Women's Health Centre councillor Alicia Harris with Belinda.
Women's Health Centre councillor Alicia Harris with Belinda. Chris Ison ROK051017ccounsellor1

The free service that saved this Rocky woman's life

A FEW years ago, Belinda sat inside her house with the curtains drawn, repeatedly contemplating how she could end it all.

But in the space of months, her life is almost unrecognisable.

Now Belinda, whose last name we have omitted for privacy reasons, says she has reclaimed her life and is once again living it to the fullest without the fear an anxiety resulting from historic sexual abuse.

Belinda spoke to The Morning Bulletin during Sexual Violence Awareness Month, eager to show that help from local services was what had changed her spiral of mental health issues.

"I went through lots of places ... and they didn't help me at all,” she said.

"I struggled with self-harm and a whole heap of things.”

Then Belinda found the Women's Health Centre on Bolsover St and was referred to their free sexual assault support service.

Open to men and women of all ages, the service is all about creating a safe space where clients never feel pressure to officially report any instances of abuse they've experienced.

"I came to women's health and I was really scared. Honestly, I was a mess,” Belinda said.

"But I found it was the best place. It has made me so much better.”

Counsellor Alicia Harris, Belinda's key support, said the centre was all about understanding what leads to crisis and preventing it from happening in the future.

In comparison, other public mental health services may only have the resources to deal with people in the midst of that crisis.

"Women's health has really been there,” Belinda said. "And not just Alicia. Everyone here has made me feel so welcome.

"I don't trust very easy, but this is my safe place.

"If I feel like I'm in danger of hurting myself, I will think 'okay, where do I go?' and I'll come here.

"And I'll just sit, just sit in the front, just sit there and then I'll just get myself together and then I'm right to go again.”

Aside from the free counselling, Belinda has taken advantage of the other community classes offered at the centre, including yoga and craft groups.

The yoga and meditation classes have been of particular help, with Belinda explaining the techniques helped her to relieve the stress of the week.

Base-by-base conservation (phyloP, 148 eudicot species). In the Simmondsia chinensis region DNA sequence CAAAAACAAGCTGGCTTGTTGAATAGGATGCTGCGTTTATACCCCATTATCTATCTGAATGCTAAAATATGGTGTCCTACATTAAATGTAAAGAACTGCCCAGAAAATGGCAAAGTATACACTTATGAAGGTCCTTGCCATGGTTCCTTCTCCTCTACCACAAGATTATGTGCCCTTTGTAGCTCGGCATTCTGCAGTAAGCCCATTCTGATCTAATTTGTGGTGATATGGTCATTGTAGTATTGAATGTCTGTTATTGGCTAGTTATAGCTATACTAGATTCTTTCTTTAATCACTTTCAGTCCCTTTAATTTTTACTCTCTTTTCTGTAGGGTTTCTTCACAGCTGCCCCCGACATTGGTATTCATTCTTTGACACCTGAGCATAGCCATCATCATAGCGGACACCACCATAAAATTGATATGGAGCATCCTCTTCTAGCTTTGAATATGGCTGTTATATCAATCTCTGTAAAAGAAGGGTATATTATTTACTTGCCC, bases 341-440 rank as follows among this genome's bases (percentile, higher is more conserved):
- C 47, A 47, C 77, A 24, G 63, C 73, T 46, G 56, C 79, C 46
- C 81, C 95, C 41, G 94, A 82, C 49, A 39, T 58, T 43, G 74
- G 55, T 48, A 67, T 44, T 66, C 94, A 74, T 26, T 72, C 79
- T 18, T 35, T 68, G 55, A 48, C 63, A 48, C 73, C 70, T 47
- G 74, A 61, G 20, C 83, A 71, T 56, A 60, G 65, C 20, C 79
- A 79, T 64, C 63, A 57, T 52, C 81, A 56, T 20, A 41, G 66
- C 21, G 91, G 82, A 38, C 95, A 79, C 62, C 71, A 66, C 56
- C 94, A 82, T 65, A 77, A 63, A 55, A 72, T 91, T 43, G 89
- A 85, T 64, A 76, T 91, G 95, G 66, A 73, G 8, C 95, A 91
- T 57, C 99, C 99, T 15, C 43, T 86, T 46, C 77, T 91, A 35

GET HELP

  • Women's Health Centre sexual assault support service is a free and confidential counselling service
  • The Women's Health Centre will screen Don't Tell as part of Sexual Violence Awareness Month on Thursday, October 26 at Event Cinemas. $25 per person. RSVP by October 20 to Alicia on 49 226 585.
  • If you or someone you know needs help, contact:
  • Sexual Assault Hotline: 1800 010 120
  • BeyondBlue: 1300 22 4636
  • Lifeline: 13 11 14

It's one of the first places Belinda has felt embraced in a long time.

"It's so laid back and so non-judgemental that you just feel so welcome and you feel like actually loved,” she said. "I haven't had a lot of love in my life and I feel like it's a loving place to be.”

For Belinda, and many others who use the centre, having the courage to ask for help is sometimes the hardest step to take.

"You think 'am I going to be judged'?” Belinda said.

"The things I have told women's health, I have never told anyone else.

"It makes me feel so good. It makes me feel like I'm living my life again.

"Because before I just didn't have a life and now I get to go to arts and craft, and I get to go to yoga and I get to come here and I get to see the ladies. I love it.”

Alicia said clients were never pressured to report any abuse, but would be fully supported if they chose to do so.

"It's so important to have a safe space and sometimes it's not even so much about the therapy, that comes in time,” she said.

"It's more about the rapport you build up with the individual.

"If they can't trust you, if they don't feel safe nothing good can come from it.

"So it is also about not feeling judged, being believed is huge I think.

"There's no pressure to report things to police because that's not for some people. It's really driven by the client as to what they want to get out of the session, which I think is important.”



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